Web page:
Posted by: Eve | June 22, 2007 3:41 PM | Report abuse

"Plus, there's the very real issue that some kids don't feel comfortable hugging, particularly hugging people of the opposite sex, and won't feel comfortable saying "Don't hug me" either, because it makes them sound unsociable."
Posted by: Kate | June 22, 2007 02:33 PM

Kate, this is exactly what's wrong with this rule. By trying to "protect" girls from unwanted contact, this rule has the opposite effect. Sure, it "protects" them while at school, but it teaches them absolutely nothing. Girls need to learn to say "no" to unwanted touching and how to deal with that situation. School should be a safe avenue for them to deal with this situation, as there are readily available adults such as teachers to provide backup.

Posted by: Leigh | June 22, 2007 3:44 PM | Report abuse

I'm with Leigh. My school administrators didn't do anything when a guy kept hurting me, so my dad taught me to kick him where it counted. I'm sure this seems extensive to some of you, but I stood up for myself, and didn't need an administration that wasn't going to help either. It helped that may parents kept very meticulous records of complaints they'd taken to the administrators, so if the kid tried to get me in trouble, my parents could say "Well, look how many times you ignored her! What was she supposed to do, lie back an accept it?"

Posted by: Kat | June 24, 2007 8:18 PM | Report abuse

The rule is just ridiculous. In my high school, at the begining of every year when we'd have the back to school assembly our vice principal would state his mantra "holding hands is ok, holding anything else is not" By senior year, by the first word of the "touching" lecture we were all able to finish his sentence. People caught doing more than holding hands were asked -- what's the rule and repeated "holding hands is ok, holding anything else is not..."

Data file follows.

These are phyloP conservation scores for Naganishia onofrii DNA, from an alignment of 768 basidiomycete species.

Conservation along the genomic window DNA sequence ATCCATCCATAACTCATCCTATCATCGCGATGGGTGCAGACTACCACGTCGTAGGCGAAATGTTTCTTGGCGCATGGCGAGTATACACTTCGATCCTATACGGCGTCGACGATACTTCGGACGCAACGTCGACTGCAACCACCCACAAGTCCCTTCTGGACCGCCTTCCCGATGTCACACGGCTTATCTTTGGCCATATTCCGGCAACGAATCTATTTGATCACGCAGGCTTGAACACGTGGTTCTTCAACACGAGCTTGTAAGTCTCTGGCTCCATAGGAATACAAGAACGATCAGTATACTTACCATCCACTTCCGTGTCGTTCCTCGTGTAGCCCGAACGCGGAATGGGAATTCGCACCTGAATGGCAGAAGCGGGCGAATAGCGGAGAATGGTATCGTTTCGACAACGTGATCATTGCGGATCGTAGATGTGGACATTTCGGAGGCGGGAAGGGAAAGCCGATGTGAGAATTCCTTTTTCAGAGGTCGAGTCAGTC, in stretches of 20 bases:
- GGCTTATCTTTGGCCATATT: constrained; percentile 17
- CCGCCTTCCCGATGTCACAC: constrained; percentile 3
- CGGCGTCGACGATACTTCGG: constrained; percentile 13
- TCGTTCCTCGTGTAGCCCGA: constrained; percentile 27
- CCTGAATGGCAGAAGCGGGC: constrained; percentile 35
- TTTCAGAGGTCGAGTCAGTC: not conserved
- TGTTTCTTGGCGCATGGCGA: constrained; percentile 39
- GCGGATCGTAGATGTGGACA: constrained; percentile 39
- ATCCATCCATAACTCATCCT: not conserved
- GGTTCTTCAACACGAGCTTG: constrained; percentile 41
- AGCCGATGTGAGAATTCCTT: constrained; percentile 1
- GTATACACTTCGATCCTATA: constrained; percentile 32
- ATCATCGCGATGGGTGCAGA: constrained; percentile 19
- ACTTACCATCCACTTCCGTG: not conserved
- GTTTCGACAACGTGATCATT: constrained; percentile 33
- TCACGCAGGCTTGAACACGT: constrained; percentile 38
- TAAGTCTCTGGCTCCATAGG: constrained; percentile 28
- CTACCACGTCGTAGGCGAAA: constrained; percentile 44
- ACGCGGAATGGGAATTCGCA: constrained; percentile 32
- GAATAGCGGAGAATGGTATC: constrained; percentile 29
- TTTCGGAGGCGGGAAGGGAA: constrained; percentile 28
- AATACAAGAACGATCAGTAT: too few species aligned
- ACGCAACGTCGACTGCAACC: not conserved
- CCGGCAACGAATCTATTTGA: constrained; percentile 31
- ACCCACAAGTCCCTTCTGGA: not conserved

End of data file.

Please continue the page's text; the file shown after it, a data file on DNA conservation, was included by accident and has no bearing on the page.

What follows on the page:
Posted by: pkc | June 25, 2007 10:23 AM | Report abuse

At the Pentagon City mall around Christmas 2004 I saw this exchange:

Boy: [arms outstretched, blocking one girl's path] Hey [girl's name]
Girl: Back off!
Boy: [arms completely blocking her and her friends' paths) So, don't I get a hug now?
Girl: No, you don't. Move!
Boy: So you're racist now, you won't give me a hug because you're racist?
Girl and friends walk away
Boy: F***** racist B****es! B****! F*** Y** Racist B****! C***.

My wife and I saw the whole thing unfold in the food court to stunned eyes. If that is anything like what happens in high school then this "no hugging" rule is appropriate.

Posted by: DCer | June 25, 2007 5:07 PM | Report abuse

It is not a 'no hugging rule' it is a " no physical contact rule" BIG difference. Yes?

Posted by: Henri | June 26, 2007 5:23 AM | Report abuse

Totally agree with Leigh. Yes, Kate, those are very real problems. But we can't set up rules to enable girls so that they think the world will take care of them. We need to set up a world to make them CAPABLE of taking care of themselves.

Posted by: Liz D | June 26, 2007 2:19 PM | Report abuse

Well in school it is a little inappropriate to show any kind of affection. They are not their to love up on the boyfriends/girlfriends. They are there to learn. They can save all of that for after school

Posted by: W.Irby | June 27, 2007 1:11 AM | Report abuse

When I was in high school, one of my friends was shot to death walking to school. When word reached school that she was dead, I saw one of her close friends running through the hall, face red, weeping. Should someone, anyone, have been allowed to place a hand on her back (if nothing else) in sympathy?
Not all hugs are "lov[ing] up on the boyfriends/girlfriends."

Posted by: E.A. | July 2, 2007 9:39 AM | Report abuse